Reading the Song of Mehitabel also inspired me to finally read the lives and times of archy & mehitabel, which I could only find at my university’s library. I went in expecting something humorous and light-hearted. But although Archy gets in a few wry jokes, it’s dark, very dark, and I loathed irresponsible, nihilistic Mehitabel. I feel the loss of a particularly cherished childhood fantasy being dispelled by cold-hearted reality.

It is appropriate, then, that the last we saw of Archy the tree frog was his feet disappearing down Mehitabel the bullfrog’s gullet, following the rest of him.


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Here we go again, with the fifth installment of our recent European vacation. (The story so far: We started off in Berlin, where we saw some World War II and Cold War historical sites (Part I), museums and other stuff (Part II). We had a rough last day in Berlin (Part III). After Berlin, we spent one day in Heidelberg, mostly at the castle (Part IV), after which we drove to Bern, Switzerland, our jumpoff point for the Swiss Alps.)

Wednesday: Lauterbrunnen Valley.

When we planned our trip to Europe, a year and a half ago,1 we all weighed in on what each of us wanted to do. I only had one requirement, but it was practically non-negotiable: to see the Lauterbrunnen Valley in Switzerland.

In the 1960s Time-Life Books published a series of books under the title LIFE Nature Library. I grew up reading them, starting so young that at first I mostly just looked at the pictures. By the end of kindergarten I had my favorites; one of the very top ones was The Mountains. The Life Nature Library format was as rigid as a sonnet’s: each book contained eight chapters and exactly 192 pages (including the index). Every chapter began with a text section, usually with side notes and drawings in the margins, and concluded with a photographic section, alternating pairs of facing pages in color and black and white. Chapter 1, the introductory chapter, generally had the most impressive photos, and The Mountains is no exception: my favorite picture in the book is a two-page spread of the Lauterbrunnen Valley and surrounding Alps. Alas, I don’t have access to a scanner capable of doing justice to the original, but Plate 1 is a reasonable approximation (ganked from here).

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Welcome to Part IV of the travelogue of our recent European vacation. (Review materials, in case you need them: Part I. Part II. Part III.) This one will be heavy on pictures and (relatively) light on words.

Tuesday: Heidelberg.

We had to drive a ways to get to the Heidelberg’s Altstadt (Old City), since our hôtel was just off the Autobahn on the outskirts of town (a location that served us very well the previous night, as wiped out as we’d been). The moment we observed what driving in the Altstadt was like, we made a pact to drop the car off in the very next open parking space we found, and hoof it up to our first destination, Schloß Heidelberg (Heidelberg Castle). It wasn’t that strenuous a haul by our standards, and we found numerous really nifty, tiny parks hidden all over the hillside. (One of them had the main path incorporated into a tube slide in place of a staircase! How cool is that?) We didn’t meet any touristy-looking folks during the trudge up the hill, but there was no shortage of vaguely lost-looking people at the castle entrance.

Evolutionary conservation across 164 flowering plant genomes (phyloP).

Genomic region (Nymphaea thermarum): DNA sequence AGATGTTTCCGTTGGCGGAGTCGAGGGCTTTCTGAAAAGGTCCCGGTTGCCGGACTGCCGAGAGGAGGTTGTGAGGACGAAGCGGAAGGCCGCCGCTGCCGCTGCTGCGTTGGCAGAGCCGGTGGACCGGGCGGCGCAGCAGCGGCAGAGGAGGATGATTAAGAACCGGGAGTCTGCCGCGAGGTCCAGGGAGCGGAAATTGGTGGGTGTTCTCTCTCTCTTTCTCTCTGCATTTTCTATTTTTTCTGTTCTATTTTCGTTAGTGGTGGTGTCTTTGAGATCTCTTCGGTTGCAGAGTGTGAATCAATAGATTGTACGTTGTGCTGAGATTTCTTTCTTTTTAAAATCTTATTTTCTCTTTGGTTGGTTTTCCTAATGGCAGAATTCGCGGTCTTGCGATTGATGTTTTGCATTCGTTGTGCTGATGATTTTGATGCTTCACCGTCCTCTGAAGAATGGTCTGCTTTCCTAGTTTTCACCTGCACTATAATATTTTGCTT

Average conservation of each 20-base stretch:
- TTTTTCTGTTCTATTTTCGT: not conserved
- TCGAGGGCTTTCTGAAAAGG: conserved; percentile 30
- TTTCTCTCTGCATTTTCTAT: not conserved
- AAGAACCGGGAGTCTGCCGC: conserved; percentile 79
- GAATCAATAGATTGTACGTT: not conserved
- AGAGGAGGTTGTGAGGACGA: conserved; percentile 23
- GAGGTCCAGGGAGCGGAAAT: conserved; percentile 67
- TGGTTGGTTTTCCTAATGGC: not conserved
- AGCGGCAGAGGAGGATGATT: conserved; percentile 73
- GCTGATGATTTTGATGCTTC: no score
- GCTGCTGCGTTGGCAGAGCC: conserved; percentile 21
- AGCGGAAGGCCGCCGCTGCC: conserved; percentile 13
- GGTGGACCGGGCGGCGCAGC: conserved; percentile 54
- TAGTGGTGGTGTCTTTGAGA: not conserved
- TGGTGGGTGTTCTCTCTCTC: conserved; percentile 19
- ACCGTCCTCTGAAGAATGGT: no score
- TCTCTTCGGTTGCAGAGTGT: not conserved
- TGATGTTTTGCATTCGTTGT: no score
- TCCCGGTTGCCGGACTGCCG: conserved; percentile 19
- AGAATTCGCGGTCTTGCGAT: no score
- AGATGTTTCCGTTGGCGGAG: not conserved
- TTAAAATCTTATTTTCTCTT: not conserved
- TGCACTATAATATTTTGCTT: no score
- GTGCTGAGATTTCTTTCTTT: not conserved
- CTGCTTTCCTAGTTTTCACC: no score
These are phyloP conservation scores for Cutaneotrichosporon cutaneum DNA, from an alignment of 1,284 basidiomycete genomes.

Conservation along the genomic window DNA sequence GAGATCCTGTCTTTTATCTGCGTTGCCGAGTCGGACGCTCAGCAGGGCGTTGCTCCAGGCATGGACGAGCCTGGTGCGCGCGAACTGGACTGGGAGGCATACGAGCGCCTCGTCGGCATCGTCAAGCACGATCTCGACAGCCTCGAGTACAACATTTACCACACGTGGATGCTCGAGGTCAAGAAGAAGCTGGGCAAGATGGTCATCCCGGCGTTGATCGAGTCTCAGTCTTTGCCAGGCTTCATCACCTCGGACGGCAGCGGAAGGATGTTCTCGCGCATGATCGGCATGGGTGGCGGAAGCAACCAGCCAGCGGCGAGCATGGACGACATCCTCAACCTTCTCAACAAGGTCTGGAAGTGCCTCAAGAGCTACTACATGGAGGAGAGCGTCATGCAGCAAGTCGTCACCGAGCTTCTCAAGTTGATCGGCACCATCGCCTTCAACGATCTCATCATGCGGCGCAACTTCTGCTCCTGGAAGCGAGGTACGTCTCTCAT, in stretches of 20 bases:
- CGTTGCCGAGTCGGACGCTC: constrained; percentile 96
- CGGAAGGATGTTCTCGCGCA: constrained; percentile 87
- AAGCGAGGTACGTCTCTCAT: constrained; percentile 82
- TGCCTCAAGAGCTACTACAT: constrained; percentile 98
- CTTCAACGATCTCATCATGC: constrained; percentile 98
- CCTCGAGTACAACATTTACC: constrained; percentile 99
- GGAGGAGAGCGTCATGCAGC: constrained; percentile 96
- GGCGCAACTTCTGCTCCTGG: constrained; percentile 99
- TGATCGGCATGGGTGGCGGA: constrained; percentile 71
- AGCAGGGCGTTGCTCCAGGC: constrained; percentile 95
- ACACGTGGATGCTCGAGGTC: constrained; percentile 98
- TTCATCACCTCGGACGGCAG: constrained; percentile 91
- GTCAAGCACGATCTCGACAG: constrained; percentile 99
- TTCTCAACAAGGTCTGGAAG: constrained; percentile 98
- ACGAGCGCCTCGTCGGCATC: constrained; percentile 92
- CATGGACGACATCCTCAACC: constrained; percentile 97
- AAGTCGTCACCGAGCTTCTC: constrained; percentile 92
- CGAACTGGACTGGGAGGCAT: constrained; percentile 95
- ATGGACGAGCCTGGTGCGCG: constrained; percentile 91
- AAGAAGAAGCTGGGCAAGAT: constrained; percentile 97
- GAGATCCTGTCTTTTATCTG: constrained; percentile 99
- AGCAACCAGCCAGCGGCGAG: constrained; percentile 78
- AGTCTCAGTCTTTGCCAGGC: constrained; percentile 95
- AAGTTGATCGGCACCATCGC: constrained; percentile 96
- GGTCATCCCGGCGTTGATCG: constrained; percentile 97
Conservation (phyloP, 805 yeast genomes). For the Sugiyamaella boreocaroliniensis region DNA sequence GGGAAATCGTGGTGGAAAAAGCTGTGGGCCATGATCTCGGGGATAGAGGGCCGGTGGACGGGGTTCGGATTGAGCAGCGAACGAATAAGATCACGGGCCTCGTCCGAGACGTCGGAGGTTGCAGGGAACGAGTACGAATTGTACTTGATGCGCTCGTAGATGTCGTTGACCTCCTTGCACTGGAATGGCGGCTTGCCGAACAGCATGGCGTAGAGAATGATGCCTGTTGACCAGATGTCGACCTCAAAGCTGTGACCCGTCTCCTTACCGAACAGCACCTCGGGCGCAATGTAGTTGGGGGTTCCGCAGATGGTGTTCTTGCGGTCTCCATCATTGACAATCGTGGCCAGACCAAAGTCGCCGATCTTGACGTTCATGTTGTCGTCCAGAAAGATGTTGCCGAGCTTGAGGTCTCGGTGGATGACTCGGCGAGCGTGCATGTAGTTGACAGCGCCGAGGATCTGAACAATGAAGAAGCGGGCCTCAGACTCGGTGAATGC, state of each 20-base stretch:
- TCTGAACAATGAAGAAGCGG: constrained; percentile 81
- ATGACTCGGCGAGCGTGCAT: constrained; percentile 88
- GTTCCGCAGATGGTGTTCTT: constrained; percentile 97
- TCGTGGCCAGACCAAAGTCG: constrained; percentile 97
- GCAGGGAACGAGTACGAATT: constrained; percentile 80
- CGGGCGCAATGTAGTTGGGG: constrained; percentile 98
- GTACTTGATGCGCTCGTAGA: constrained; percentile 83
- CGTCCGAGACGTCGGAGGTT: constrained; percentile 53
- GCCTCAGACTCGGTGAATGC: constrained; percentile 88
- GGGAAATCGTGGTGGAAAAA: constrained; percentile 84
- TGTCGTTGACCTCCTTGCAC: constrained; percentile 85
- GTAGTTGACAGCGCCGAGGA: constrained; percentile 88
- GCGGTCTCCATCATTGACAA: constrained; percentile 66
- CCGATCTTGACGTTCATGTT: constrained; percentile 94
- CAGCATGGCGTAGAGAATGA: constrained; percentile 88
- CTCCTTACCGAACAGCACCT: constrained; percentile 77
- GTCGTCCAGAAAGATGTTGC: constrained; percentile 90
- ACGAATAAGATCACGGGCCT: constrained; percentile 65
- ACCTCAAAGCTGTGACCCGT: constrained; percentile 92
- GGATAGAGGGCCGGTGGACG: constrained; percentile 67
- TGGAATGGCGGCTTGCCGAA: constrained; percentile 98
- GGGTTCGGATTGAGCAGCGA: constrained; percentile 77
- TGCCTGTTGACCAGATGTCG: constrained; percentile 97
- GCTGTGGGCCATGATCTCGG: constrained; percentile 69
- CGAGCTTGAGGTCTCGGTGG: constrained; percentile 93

Schloß Heidelberg, during its prime, must have been an imposing sight from the city below. Now it’s only about 3/4 imposing and 1/4 sad. It has seen better centuries—about two and a half of them, to be precise. Dating back to the 12th century, the castle suffered heavy damage during the Thirty Years’ War. In 1688, French troops bombarded the four-meter-thick walls in vain; and when they took the city by other means, they tried bombarding the towers from the inside for a change. That worked much better. Efforts to restore Schloß Heidelberg followed, and continued until 1764, when Mother Nature decided she wanted a turn, as well, in the form of a lightning bolt to the bell tower. To this day, most of the castle remains a ruin, except for the central hall and chapel, which has been completely reconstructed.

The first thing we discovered, on arriving at the castle, was that Kathy and I had neglected to bring the camera. And neither of us felt particularly inclined to repeat the climb. Consequently, we thank Eric for lending us his photographs of our tour; all home-grown pictures below are his.

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Welcome to the third installment of our recent European vacation. If you haven’t read them already, best to start with Part I and Part II.

Monday: The Day of Highly Concentrated Ævil.

In retrospect, we did well to pack most of our misadventures into one day. The fun began even before we properly got started. We were paying €12/day for a parking space in the hôtel’s garage, when we could have parked for free on the street right in front. No, we weren’t stupid—we just never saw an available parking space on the street. Until Monday morning. We were expecting a long day, what with the last of our Berlin touring and a drive to Heidelberg in the afternoon, so we started breakfast the moment the restaurant opened (I forget the time, as my mind was not yet on line that early, but we’re talking 6:30 AM or so—i.e., 12:30 AM EDT.) When we emerged from the hôtel, we found, to our astonishment, that about half the parking spaces were empty. “Hot shit! We’d better grab one and save ourselves some bux!”, we thought in unison. Eric and I were dispatched to reserve one of the spaces, should the others disappear, whilst Kathy and Stephanie fetched the car.